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PLUC Weekend Workout

Why not try livening up your playing by using a few different chord voicings?

Most regular ukulele songsheets often only give the basic open or first position chords but it’s possible to play each chord in numerous ways just by finding the same selection of notes elsewhere on your fretboard. By experimenting and trying a few of these out you can add texture and interest to even basic songs.

Chords.cc is a handy website that gives you chord shapes for a number of stringed instruments, including three tunings of ukulele, banjos, guitars, mandolins and more. In addition to showing fingering alternatives for a good selection of chord types, there are nice advanced features where you can customise it to show left-handed chords; open strings or not; rootless voicings; maximum stretch (good if you have short fingers); whether to include muted strings; and a ‘how many fingers’ options (approximating how you might play the chord).

Here’s the standard layout for a regular gCEA tuned uke for C major:

Chords CC (http://chords.cc) - C Major voicings for a gCEA uke

Chords CC (http://chords.cc) – C major voicings for a gCEA uke

Other options are being added by user request, including the ability to zoom in on the chords to see more detail if you’re on a mobile device and to generate PDFs.

More PLUC Weekend Workouts.

 

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PLUC Weekend Workout

Our newest member, Dave, recently found this useful YouTube which gives a number of simple – but deceptively challenging! – finger independence exercises, from Rob MacKillop.

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PLUC Weekend Workout

Escape the first four frets of your ukulele with the first in a new series of tutorials from Ukulele Russ. Here he shows you how to move up the C major shape, complete with a couple of song examples:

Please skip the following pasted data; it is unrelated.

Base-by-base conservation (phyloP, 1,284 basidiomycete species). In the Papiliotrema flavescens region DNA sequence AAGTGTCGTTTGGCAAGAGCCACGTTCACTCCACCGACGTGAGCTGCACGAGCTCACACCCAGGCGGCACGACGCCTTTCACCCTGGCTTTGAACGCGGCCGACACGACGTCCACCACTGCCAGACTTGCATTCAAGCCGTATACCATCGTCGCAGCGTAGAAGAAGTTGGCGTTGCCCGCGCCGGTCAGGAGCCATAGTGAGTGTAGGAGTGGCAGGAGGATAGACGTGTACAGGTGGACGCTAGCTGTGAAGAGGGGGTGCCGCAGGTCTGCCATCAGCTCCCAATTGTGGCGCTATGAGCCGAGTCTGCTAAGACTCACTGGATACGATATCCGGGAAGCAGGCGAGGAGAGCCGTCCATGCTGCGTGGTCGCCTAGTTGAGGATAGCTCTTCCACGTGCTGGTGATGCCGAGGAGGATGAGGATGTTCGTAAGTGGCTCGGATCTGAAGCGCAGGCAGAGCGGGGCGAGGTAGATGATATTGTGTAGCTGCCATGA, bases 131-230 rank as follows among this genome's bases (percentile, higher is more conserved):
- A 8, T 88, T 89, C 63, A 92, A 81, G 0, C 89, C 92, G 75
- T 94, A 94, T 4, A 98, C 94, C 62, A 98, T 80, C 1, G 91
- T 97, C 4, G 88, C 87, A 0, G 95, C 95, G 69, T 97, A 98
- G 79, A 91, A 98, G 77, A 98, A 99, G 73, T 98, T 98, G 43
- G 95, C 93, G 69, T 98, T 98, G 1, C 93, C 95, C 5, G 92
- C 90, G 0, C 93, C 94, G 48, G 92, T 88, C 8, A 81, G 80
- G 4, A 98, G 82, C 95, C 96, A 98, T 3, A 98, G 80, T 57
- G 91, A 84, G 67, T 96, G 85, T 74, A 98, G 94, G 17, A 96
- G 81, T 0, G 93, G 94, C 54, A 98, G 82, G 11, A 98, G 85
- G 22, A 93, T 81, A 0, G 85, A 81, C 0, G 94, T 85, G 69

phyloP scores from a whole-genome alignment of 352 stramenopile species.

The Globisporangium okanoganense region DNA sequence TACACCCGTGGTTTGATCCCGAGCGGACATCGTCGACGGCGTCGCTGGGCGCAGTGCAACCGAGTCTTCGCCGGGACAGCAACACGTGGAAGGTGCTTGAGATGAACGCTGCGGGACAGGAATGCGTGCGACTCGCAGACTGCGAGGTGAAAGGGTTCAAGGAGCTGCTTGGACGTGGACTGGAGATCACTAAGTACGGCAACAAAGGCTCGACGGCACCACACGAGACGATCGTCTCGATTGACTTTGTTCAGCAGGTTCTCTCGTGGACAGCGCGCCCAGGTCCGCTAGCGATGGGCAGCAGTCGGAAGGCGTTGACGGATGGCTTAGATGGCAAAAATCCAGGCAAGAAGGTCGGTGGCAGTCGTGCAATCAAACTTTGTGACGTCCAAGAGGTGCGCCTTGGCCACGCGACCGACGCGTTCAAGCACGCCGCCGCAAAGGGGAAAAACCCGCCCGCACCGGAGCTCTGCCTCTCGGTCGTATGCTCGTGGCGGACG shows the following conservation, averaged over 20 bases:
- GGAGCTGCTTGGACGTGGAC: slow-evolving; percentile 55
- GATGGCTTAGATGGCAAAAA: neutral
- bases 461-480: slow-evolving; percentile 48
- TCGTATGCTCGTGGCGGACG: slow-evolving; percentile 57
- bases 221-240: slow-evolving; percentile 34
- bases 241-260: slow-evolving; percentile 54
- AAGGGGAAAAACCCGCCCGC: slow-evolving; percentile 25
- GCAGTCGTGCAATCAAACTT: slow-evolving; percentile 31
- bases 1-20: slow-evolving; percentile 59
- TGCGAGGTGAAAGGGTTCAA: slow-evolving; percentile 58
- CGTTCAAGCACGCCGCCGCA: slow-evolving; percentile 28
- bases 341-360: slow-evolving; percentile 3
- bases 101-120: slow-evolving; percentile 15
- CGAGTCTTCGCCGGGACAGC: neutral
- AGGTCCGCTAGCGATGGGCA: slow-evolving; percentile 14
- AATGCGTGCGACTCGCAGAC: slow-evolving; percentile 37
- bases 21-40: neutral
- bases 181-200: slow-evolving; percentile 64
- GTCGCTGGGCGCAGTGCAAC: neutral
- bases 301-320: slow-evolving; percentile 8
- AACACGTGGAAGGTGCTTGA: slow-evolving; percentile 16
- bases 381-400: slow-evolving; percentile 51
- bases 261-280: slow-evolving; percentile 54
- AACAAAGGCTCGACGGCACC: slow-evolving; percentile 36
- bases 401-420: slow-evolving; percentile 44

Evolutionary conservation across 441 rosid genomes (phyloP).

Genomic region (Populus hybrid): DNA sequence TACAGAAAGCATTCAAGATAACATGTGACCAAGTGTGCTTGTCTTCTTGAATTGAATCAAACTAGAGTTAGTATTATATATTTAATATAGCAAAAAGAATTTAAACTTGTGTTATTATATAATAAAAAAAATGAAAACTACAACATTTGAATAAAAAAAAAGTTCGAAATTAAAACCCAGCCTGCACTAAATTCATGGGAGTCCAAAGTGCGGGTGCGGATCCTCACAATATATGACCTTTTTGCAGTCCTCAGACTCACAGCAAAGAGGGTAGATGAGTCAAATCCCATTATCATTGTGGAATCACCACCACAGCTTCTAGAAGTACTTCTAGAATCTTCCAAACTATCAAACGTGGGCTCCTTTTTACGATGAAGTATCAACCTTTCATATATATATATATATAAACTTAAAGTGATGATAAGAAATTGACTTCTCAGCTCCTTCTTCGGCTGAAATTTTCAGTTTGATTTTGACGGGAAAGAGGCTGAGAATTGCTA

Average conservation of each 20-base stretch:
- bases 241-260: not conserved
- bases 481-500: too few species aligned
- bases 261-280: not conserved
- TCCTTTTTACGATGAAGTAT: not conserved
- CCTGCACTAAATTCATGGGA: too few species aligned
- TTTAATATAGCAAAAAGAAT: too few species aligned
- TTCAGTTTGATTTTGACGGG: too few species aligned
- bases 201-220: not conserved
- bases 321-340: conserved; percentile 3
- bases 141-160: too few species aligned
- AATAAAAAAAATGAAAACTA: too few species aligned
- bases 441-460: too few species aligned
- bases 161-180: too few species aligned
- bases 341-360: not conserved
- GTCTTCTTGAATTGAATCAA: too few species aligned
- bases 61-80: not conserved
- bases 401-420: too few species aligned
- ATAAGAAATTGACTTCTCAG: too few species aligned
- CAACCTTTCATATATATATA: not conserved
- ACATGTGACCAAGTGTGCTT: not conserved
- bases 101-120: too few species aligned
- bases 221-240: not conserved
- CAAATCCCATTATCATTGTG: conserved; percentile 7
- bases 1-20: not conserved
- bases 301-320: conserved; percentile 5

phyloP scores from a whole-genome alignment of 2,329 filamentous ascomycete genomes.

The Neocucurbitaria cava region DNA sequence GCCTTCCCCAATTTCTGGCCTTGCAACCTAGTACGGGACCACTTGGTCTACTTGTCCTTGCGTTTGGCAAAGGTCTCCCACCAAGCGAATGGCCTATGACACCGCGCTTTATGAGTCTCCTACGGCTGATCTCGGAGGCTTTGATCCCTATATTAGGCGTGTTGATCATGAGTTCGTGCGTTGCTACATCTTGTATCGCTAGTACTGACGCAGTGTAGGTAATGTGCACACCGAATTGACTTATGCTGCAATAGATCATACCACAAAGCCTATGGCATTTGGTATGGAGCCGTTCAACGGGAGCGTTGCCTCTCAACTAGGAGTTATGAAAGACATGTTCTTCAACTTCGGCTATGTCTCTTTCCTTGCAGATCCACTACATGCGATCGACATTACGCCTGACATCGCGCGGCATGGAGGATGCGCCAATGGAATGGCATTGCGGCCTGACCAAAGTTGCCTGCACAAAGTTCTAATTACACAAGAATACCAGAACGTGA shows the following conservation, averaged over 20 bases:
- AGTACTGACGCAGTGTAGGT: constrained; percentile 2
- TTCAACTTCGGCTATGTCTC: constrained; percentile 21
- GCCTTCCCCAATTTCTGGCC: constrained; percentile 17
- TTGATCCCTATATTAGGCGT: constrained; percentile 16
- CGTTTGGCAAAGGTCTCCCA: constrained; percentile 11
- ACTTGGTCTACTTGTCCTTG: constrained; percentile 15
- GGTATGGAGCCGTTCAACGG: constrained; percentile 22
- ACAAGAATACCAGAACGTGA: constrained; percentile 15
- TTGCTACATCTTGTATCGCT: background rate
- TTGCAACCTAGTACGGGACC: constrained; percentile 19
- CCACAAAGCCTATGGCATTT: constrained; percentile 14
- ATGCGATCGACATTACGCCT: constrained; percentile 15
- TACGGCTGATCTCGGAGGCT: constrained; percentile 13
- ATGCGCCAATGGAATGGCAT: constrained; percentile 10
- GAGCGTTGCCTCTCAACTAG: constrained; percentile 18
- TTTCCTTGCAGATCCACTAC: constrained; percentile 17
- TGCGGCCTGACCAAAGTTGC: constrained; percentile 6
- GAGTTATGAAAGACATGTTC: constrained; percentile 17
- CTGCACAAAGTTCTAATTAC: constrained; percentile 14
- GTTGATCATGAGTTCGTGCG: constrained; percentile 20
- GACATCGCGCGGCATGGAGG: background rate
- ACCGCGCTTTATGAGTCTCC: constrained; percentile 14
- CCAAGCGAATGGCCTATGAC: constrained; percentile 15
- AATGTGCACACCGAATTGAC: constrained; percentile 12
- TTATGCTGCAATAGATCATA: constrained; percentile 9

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PLUC Weekend Workout

Tamás Gáll has just developed a new chord training site called It’s Chordtime, which allows you to change chords to a regular metronome tempo and help become a smoother player. Read the rest of this entry »

 

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PLUC Weekend Workout

Want to brush up on your knowledge of the fretboard? Need to know how to relate written music to the notes you play? Then head over to Tom Potts’ handy Ukulele Note Finder tool.

All you need to do is hover over a position on the fretboard & it’ll tell you where else you’ll find notes of the same pitch (ie octave) elsewhere on other strings. Or, if you are looking at a piece of music, go to the bottom of the screen, find the note on the stave you have to identify, & it gives you your various playing options on the fretboard.

In the example below, you can see there are four high Cs (C5) on a standard gCEA-tuned 12 fret instrument. The open C string is an octave lower –  C4 / middle C. Use the various search boxes on the right hand side of the PLUC site pages to look up more articles, tools & tips from us about very basic understanding of music, notes & fretboards if this is all unfamiliar to you!

 

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PLUC Weekend Workout

Uke Nut is an interesting blog, covering various ukulele resources, including links to a selection of fingerstyle tunes & practice drills. Amongst the instructional postings are some links to a useful site of tools – MusicTheory.net.

Uke Nut has customised the Fretboard Memorisation Tool for a standard gCEA-tuned uke. Use it to practice identifying the notes up to the 10th fret. This will help you develop your skills, including helping you form moveable chords more readily.

Ukulele Fretboard Memorization Tool from MusicTheory.net, customised by Uke Nut

Ukulele Fretboard Memorization Tool from MusicTheory.net, customised by Uke Nut

 

More PLUC fretboard-relatedmoveable chord & quiz posts.

 

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PLUC Weekend Workout

Yet another free courses website is ALISON. There are over 300 courses available, including an Introduction To Music Theory. Read the rest of this entry »

 
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Posted by on February 16, 2014 in Playing Help – Sites & Resources

 

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